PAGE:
Stories are a hot topic in the business field nowadays. Brands and businesses are looking to get their stories heard. Many of them think that just getting facts and information about who they are and what they do is enough. But a story is more than just a collection of facts.
David Aaker, the author of “Creating Signature Stories,” has this to say about the difference between stories and facts. “Along come stories. They’re more impactful than facts. They get attention. They get remembered. They change perceptions.”
Nowadays, the medium is no longer the problem. We have social media and the internet to thank for that. Where it would cost hundreds of thousands of dollars to reach a few thousand through television or radio ads, people can do it at a fraction of that cost online. And so the attention has shifted to the quality of content. Audiences are no longer satisfied with seeing any information that is thrown their way. They want stories.
And storytelling needs to go beyond just sharing what your product, service, cause or idea is. People get bombarded by information all day. Stories are different though. If you want to be remembered, you need to know the difference between stories and simply telling facts. Here are four elemental differences between stories and facts.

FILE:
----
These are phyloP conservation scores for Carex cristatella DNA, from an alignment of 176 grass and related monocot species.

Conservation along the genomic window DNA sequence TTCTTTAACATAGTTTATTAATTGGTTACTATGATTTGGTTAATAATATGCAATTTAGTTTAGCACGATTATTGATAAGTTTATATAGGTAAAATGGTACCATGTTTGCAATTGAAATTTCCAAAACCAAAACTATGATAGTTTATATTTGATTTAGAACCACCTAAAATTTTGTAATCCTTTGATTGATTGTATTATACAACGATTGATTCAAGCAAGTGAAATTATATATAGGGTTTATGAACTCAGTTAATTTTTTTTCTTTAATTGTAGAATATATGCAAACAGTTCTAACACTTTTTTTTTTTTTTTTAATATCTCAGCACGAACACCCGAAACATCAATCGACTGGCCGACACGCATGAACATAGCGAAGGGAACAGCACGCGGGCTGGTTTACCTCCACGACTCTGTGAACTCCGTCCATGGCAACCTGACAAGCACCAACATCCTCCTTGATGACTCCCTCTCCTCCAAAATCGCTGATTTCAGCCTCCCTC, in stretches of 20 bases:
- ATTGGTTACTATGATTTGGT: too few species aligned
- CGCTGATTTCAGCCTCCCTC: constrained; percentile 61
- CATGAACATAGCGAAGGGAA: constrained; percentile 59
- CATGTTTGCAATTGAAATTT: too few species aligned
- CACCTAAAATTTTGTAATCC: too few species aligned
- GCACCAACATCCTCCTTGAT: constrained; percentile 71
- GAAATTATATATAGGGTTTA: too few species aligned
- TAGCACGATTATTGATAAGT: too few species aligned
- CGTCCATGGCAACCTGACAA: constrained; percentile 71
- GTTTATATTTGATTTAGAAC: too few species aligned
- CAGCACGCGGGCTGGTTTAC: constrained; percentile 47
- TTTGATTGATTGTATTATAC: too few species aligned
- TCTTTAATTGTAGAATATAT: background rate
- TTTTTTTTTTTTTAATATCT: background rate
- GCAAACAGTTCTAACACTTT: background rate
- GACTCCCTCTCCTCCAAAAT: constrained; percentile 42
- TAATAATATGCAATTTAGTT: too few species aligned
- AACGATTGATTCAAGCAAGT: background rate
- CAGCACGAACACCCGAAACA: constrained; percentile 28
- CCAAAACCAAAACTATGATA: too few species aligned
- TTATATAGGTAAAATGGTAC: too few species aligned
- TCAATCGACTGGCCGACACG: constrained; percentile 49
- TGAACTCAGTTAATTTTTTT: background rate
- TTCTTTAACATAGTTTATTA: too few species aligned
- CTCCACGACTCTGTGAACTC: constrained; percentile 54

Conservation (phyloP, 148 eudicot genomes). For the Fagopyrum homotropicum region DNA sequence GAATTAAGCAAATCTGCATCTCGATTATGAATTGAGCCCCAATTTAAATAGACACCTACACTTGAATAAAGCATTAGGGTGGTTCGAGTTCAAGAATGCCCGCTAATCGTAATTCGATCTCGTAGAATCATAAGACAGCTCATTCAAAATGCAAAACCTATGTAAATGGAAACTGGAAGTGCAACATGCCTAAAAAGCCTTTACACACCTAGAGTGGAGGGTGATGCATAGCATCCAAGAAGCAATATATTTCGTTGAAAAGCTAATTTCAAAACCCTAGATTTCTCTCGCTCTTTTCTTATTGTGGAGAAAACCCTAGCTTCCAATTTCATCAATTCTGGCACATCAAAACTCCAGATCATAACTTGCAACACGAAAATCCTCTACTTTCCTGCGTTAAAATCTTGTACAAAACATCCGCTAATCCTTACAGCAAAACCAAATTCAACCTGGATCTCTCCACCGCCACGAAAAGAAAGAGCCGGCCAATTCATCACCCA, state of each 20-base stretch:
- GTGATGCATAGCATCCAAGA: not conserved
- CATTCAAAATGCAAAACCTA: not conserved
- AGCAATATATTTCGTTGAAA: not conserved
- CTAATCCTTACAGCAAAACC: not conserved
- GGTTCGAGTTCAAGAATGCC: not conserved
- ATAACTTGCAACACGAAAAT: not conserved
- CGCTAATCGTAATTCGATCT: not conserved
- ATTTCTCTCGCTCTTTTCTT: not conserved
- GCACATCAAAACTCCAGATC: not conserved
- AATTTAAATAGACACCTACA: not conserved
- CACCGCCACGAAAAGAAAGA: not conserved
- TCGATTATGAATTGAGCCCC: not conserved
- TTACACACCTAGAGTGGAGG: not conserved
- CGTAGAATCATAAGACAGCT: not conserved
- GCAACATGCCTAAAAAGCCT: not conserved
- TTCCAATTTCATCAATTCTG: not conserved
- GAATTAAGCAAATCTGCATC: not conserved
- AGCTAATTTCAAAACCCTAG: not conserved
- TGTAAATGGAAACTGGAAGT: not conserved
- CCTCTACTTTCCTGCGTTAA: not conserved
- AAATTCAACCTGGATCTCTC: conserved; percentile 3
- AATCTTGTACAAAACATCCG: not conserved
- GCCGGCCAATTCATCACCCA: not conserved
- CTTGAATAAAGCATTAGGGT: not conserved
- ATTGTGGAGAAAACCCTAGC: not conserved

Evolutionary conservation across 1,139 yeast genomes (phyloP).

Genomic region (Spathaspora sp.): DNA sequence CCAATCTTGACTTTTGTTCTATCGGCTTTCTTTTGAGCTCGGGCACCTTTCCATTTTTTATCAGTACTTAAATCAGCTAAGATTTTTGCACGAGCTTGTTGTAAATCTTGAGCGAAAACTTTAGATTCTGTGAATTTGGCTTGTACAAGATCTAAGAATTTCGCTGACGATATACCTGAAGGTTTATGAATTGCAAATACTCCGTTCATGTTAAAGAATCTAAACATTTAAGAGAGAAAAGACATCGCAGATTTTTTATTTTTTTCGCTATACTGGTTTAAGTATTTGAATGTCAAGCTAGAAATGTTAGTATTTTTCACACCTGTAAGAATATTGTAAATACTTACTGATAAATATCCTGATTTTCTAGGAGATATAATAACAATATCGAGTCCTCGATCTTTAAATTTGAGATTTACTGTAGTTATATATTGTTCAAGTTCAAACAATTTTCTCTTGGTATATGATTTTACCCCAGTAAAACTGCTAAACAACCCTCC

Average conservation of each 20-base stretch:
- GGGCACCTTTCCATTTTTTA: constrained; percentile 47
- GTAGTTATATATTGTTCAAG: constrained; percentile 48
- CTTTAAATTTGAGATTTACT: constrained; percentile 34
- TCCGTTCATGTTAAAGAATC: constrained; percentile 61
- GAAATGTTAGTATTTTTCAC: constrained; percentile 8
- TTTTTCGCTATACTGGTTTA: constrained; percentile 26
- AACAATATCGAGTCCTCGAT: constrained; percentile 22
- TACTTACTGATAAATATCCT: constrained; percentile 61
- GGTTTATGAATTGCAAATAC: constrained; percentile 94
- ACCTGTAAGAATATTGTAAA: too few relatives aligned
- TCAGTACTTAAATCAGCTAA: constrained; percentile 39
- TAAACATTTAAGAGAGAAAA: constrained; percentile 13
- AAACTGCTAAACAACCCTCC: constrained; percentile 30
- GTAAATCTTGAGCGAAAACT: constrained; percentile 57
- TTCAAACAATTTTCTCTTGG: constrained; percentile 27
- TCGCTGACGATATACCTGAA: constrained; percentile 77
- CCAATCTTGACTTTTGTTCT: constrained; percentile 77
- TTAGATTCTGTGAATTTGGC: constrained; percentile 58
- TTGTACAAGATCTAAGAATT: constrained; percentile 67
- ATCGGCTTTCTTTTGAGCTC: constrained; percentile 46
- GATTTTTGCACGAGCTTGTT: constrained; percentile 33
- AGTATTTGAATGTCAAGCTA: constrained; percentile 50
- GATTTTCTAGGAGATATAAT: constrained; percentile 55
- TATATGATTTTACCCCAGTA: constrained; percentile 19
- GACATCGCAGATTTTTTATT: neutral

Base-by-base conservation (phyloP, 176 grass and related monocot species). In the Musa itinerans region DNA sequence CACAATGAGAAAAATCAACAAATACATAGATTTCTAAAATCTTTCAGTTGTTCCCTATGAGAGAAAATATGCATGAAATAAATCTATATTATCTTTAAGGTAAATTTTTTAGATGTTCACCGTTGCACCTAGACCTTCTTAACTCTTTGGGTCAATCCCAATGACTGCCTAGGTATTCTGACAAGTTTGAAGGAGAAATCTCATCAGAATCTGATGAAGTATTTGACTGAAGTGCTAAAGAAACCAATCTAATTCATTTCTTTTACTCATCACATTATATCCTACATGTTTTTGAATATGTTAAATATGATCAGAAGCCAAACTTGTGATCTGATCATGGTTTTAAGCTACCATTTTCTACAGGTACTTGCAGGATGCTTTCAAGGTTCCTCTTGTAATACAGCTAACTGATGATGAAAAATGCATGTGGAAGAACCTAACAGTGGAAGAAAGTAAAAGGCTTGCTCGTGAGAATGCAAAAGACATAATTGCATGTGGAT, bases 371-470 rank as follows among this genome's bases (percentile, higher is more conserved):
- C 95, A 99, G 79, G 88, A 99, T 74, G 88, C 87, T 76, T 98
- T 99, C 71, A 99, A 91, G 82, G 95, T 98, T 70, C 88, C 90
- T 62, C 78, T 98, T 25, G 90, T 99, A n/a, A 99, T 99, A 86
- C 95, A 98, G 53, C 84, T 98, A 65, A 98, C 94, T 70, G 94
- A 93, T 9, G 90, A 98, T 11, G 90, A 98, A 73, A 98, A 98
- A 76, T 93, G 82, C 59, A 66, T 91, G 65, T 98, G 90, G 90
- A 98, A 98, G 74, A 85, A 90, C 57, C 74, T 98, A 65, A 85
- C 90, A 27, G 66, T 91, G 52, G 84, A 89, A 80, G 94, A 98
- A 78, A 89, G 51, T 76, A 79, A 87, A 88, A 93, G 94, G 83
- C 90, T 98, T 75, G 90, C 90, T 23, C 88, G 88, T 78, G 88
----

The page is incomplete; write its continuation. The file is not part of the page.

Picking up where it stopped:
Anyone can present facts. But not everyone can structure it in a way that tells a story. Stories have a beginning, middle and end. Facts can just go on forever. When you’re telling a story, there is a lot of preparation involved in it. Because stories are essentially facts put in hierarchy and structure. That’s why we spend a lot of time on pre-production and preparation- because stories take time to put into an effective structure.
Facts answer the “what” questions. But stories are more concerned with covering the “why” ones. When you tell stories, you’re not just telling people about the things you do or have done. You also show why you do what you do and what motivates you to keep going.
Have you ever heard a collection of facts but just didn’t care? That’s because those facts didn’t connect with you. You read research about how bad sugar is for your body and watch a documentary like “That Sugar Film,” one will connect and the other will be forgotten. Why? Because the latter has a story and the first is just facts.
It’s not enough to get people to listen. Will they still be listening to the lingering message even after their attention turns another way? Stories have a way of staying with you even after the credits roll. It’s crazy to think how we are shot at with tens of thousand facts a day, but it’s the ones with a story that sticks.
Facts don’t change anything. It’s the story that does. Because stories are relatable and sticky, they will push us to do something about it. What is your story? Don’t just tell facts about yourself. Tie it up into a story and you won’t just inform people. You will also change them as well.
Director & Cinematographer, Fisch Rasy's love of storytelling inspires him to create powerful films. Sometimes dad duties spill over onto onset, where he's been known to give the kids a real hands on experience...